A youth in postwar Paris discovers that his imaginary older brother is real.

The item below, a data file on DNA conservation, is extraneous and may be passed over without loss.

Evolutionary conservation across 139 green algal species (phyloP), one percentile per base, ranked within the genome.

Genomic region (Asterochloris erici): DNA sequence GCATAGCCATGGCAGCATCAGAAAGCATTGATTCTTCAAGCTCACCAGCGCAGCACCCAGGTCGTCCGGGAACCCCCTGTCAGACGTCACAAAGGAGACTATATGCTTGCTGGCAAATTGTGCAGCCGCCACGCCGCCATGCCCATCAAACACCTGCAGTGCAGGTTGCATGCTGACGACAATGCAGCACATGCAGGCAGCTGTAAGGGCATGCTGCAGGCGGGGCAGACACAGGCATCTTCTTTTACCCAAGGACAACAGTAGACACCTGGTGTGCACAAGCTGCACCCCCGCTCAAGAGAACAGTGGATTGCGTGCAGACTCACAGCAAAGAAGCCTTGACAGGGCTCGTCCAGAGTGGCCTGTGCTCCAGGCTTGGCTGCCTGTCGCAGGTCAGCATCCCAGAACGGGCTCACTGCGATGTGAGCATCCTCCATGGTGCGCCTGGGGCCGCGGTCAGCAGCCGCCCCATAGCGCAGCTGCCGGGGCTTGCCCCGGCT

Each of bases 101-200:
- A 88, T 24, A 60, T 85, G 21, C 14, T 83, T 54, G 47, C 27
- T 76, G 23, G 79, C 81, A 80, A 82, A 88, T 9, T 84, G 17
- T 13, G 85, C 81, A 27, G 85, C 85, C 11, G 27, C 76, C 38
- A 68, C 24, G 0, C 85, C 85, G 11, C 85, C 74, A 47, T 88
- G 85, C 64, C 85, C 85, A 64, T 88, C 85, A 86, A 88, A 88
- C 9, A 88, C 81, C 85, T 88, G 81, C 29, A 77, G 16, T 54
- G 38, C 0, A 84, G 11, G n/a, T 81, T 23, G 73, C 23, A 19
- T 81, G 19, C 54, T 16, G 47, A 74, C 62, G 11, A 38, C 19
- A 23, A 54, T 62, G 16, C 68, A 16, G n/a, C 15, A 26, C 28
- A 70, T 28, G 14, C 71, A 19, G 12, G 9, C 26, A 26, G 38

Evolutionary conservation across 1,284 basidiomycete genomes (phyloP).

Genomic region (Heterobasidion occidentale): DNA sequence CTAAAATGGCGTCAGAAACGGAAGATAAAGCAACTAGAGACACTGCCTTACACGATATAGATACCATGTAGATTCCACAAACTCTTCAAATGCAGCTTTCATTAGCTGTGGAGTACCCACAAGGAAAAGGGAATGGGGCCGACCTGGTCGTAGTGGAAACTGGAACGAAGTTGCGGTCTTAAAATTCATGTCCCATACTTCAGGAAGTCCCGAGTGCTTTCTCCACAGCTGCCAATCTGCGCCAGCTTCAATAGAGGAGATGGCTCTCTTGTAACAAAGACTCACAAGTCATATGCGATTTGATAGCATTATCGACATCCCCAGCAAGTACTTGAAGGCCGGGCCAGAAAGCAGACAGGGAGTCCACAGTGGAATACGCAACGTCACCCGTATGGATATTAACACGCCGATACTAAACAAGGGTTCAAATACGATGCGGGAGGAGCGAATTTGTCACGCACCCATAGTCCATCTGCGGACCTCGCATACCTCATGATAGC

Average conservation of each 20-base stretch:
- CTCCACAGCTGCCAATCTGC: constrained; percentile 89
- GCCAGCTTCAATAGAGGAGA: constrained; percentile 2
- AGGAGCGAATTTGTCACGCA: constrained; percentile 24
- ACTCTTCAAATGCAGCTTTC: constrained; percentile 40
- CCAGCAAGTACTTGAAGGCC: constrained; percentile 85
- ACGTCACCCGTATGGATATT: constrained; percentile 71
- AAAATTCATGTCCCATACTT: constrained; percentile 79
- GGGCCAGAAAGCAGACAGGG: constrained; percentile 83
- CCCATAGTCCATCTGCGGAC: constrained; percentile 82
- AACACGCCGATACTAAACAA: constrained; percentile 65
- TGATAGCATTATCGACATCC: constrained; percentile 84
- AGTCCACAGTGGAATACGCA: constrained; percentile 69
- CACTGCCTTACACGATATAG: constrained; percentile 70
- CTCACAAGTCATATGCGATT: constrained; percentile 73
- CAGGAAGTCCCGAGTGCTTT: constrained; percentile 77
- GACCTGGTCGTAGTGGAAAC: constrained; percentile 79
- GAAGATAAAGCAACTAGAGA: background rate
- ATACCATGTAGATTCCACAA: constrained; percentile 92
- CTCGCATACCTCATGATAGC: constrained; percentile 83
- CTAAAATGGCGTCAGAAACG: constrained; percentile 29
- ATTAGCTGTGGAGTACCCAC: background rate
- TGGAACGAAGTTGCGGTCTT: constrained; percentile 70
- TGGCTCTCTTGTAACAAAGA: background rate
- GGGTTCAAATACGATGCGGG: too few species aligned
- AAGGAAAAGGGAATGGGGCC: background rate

Psychoanalyst Grimbert’s autobiographical novel was originally published in France as Un Secret. The young protagonist, Philippe Grimbert, is anguished by his spindly legs and barrel chest, especially compared to the flawless physiques of his parents: Tania, a champion diver and legendary beauty, and Maxime, a bodybuilder and former Paris playboy. Philippe believes that his parents weathered the Nazi occupation by vacationing in a bucolic village, Saint-Gaultier, as guests of a kindly colonel. He also believes he’s an only child. Early on, though, Philippe intuits a suppressed past. He was christened late for a Catholic child and his parents possess a samovar and a menorah. When he finds a toy dog in the attic, his parents display alarm, especially when he names it “Si.” Philippe invents an older brother who, unlike himself, is a schoolyard hero. He overhears rumors that his surname is really Grinberg. His adored father has always seemed vaguely disappointed in him, which Philippe chalks up to his weakling’s frame. When he is 15, he sees a documentary depicting horrific scenes from the Holocaust, and a family friend, Louise, feels compelled to tell Philippe the truth. We learn, along with Philippe, that his parents were each married before; Maxime to Hannah, daughter of a prosperous Lyonnais shopkeeper, and Tania to Hannah’s brother. Hannah and Maxime’s son Simon was everything Philippe imagined: athletic and handsome. Knowing that Maxime was obsessed with Tania, Hannah grew jealous and tragedy ensued. A sense of incipient dread, nimbly conveyed by McLean’s translation, pervades the novel. Although revelations are heavily foreshadowed, suspense is sustained by Philippe’s growing awareness of the fault lines running through his parents’ lives.